Here’s the weirdest bit of gaming news I’ve seen in a while: Francis Ford Coppola’s film studio American Zoetrope is making a video game. Weirder: It’s a video game based on Coppola’s classic 1979 film Apocalypse Now.
A quote from Coppola himself:
“Forty years ago, I set out to make a personal art picture that could hopefully influence generations of viewers for years to come. Today, I’m joined by new daredevils, a team who want to make an interactive version of Apocalypse Now, where you are Captain Benjamin Willard amidst the harsh backdrop of the Vietnam War. I’ve been watching videogames grow into a meaningful way to tell stories, and I’m excited to explore the possibilities for Apocalypse Now for a new platform and a new generation.”
Or if we go by the game’s description:
“The game is an interactive recreation of Willard’s journey, as seen through a survival horror lens in which players with limited resources face unspeakable terrors. By choosing how to react to these situations, each player molds a unique version of Willard within the loose confines of the film story. You are Willard and your actions will determine his fate.”
Now, a slow meditation on America’s part in the Vietnam War, consisting primarily of shots where a boat slowly churns up the Mekong River, doesn’t seem like great fodder for a video game. And usually I’d agree, except Coppola’s got a who’s-who of industry talent working on this thing. The press release mentions by name Lawrence Liberty, who was lead producer on Fallout: New Vegas, as well as Rob Auten, who co-wrote Gears of War: Judgment.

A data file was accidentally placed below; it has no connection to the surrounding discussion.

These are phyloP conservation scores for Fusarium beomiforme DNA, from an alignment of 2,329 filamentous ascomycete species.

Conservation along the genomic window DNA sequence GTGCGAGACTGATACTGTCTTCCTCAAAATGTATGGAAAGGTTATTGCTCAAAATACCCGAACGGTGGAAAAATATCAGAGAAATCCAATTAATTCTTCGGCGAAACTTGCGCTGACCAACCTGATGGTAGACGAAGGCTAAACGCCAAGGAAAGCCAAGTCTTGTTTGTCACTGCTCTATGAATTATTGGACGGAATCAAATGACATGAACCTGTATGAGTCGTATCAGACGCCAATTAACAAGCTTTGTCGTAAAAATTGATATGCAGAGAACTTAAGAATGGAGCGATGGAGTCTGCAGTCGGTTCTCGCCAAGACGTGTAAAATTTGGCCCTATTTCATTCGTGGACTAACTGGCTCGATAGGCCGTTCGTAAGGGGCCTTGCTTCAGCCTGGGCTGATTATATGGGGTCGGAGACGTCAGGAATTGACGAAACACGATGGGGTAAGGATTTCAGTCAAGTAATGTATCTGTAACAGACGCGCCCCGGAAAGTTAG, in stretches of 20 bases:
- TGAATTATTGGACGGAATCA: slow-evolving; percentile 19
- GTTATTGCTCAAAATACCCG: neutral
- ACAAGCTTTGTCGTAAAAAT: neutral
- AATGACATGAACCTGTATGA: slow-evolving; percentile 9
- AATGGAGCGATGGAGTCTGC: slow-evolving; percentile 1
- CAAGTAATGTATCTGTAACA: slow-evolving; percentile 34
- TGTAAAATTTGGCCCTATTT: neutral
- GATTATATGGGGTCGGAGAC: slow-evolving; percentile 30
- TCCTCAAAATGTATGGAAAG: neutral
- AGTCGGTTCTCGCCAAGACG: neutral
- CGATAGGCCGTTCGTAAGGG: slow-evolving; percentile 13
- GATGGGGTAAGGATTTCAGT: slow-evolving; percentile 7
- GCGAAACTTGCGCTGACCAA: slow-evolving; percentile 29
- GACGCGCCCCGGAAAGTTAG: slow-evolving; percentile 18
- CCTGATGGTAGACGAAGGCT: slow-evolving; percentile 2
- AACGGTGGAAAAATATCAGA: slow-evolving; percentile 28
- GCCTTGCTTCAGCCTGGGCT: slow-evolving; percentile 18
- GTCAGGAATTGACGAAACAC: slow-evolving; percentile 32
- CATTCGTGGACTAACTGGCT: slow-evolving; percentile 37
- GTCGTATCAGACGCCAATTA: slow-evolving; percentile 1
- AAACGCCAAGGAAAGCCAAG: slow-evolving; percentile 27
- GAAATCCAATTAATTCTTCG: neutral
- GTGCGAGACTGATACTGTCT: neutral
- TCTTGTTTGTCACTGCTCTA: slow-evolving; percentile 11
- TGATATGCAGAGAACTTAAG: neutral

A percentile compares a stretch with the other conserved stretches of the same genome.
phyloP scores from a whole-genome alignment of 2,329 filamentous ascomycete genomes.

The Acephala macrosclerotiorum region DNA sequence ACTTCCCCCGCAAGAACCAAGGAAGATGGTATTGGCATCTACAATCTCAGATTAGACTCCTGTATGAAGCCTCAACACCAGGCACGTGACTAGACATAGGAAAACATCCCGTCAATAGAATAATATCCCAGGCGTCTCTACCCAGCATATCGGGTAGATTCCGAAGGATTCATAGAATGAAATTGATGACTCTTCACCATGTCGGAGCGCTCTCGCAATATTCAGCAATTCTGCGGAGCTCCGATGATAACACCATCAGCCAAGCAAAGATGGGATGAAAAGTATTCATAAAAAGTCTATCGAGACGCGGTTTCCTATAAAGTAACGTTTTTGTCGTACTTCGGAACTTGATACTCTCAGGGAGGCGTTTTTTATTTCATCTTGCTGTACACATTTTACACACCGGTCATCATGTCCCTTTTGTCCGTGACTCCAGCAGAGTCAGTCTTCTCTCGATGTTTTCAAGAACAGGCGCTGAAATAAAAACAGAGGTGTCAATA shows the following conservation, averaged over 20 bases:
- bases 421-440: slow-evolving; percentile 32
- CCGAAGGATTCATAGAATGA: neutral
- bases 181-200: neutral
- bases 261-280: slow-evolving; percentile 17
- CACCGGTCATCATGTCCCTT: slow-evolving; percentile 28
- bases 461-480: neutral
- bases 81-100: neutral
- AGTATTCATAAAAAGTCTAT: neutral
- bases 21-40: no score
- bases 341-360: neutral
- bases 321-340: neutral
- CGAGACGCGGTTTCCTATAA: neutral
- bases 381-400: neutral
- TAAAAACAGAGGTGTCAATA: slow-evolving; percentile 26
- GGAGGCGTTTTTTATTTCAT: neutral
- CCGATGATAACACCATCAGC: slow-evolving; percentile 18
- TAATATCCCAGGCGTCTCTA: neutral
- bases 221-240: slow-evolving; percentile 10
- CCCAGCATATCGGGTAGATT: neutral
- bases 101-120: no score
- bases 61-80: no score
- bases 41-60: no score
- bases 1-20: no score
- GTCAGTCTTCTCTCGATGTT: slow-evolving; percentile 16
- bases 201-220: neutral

Even more interesting is the inclusion of Obsidian’s Josh Sawyer (lead designer on Fallout: New Vegas and Pillars of Eternity) in some sort of advisory capacity. The extent of that role, I have no idea, but whenever someone starts throwing his name around I take notice.
Anyway, the game’s not expected to launch until 2020. As you’ve probably guessed, the game’s being announced now because American Zoetrope’s hoping to fund it with a Kickstarter campaign. The team’s asking for $900,000, though there’s surprisingly little actual game footage to be seen so far. Given people’s tepid reaction to Kickstarter campaigns nowadays it’s a bit worrisome, though maybe the Apocalypse Now name will carry it through. If you’re interested, you have from now until February 23 to toss in some cash.